The Rohingya have not had any organised armed force for many years. Some local government officials are suggesting that an armed group called the Rohingya Solidarity Organisation (RSO) is responsible, but this group is not known to have been active since the 1990s. Rakhine nationalists and state officials, and sometimes Bangladesh, have blamed this group in the past for such security incidents, usually without detailed evidence being provided.

There was a series of deadly attacks on Myanmar Border Guard Police patrols in northern Maungdaw in February and May 2014, including one on 17 May that left four officers dead. In the tense period that followed, there were firefights between Myanmar and Bangladesh border forces, including one in which a Bangladeshi soldier was killed. In mid-July 2014, a senior humanitarian official told Crisis Group that the authorities restricted humanitarian access to parts of northern Rakhine State on the grounds of unspecified “RSO activity” in that area.

In May 2016, some 35 armed attackers stormed a security post at a camp for Rohingya refugees in southern Bangladesh just across the border from Maungdaw, killing one camp commander and capturing eleven weapons. The attackers were allegedly led by a Pakistani national, along with others from Myanmar and Bangladesh, with the RSO being implicated, according to the Bangladeshi police.

Given the lack of clear evidence in all these cases, new claims as to the identity of any organisation behind the recent attacks should be treated with caution until further information becomes available.

Does the Rohingya Solidarity Organisation really exist?

The RSO is considered by most regional security analysts to have been long defunct as an armed organisation. The question is whether it has been reconstituted, or whether a new grouping with similar aims has now emerged. The RSO was established in 1982, along the lines of Myanmar’s many other ethnic insurgent organisations engaging in conventional attacks on military and strategic targets. The RSO never gained much traction and did not pose a serious military threat. In the 1980s and 1990s it had some small bases in remote parts of Bangladesh near the border with Myanmar; at least in recent decades it had none on Myanmar soil.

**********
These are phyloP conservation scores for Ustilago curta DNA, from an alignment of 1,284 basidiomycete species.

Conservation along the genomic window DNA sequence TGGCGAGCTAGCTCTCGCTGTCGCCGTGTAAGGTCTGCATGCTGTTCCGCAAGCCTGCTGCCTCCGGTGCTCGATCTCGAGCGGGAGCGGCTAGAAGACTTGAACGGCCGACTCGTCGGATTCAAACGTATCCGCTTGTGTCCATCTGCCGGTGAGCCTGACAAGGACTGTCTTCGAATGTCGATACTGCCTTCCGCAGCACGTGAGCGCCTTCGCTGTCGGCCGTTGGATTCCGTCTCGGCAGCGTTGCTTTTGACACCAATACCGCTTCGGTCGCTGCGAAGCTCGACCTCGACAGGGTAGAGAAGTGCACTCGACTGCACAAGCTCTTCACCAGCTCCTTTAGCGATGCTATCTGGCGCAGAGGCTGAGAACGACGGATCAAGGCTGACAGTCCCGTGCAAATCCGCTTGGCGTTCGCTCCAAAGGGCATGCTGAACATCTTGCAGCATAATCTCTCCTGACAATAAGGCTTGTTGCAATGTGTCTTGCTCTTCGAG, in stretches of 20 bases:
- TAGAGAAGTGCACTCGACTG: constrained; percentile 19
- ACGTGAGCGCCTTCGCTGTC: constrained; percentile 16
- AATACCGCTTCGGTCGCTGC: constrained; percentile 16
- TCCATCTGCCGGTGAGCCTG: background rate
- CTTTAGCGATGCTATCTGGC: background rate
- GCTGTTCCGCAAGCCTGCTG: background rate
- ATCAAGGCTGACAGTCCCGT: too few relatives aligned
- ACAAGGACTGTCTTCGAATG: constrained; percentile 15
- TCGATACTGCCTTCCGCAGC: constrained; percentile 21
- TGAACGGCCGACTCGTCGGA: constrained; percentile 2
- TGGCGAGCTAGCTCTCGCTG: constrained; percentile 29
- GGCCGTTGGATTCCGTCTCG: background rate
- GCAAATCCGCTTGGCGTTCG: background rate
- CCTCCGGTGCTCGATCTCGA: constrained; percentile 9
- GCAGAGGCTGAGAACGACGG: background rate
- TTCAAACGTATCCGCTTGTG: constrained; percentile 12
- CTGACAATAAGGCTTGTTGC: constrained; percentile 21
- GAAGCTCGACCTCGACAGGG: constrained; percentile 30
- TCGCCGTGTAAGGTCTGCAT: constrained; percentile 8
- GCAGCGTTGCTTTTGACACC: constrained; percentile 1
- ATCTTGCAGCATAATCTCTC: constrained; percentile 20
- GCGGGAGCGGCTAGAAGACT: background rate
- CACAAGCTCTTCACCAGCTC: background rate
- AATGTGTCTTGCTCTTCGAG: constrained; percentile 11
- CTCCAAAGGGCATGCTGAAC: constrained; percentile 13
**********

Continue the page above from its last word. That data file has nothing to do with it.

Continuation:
There may have been efforts, in the wake of the 2012 violence, to rehabilitate the RSO as an armed organisation, driven by a new generation of local-level leaders. According to a local Rohingya leader who claimed to be one of the leaders of this effort, whom Crisis Group met with in 2014, their aim was not separatist, anti-Buddhist or jihadi in nature; rather, it was for their community to live as citizens of Myanmar with their rights respected by the state. The objective was to reconstitute the RSO as an insurgent force focused on attacking the state security apparatus (police, border police and military). Crisis Group interviews at the time suggested there was a modicum of support for this among some members of the population, who saw it as the only path left open to them. But most of the population was and still is opposed to violent resistance.

At the same time, security forces and political actors in both Myanmar and Bangladesh may have their own reasons for invoking the RSO, including to raise the spectre of an organised radical Islamic group to justify crackdowns or restrictions on the Rohingya population.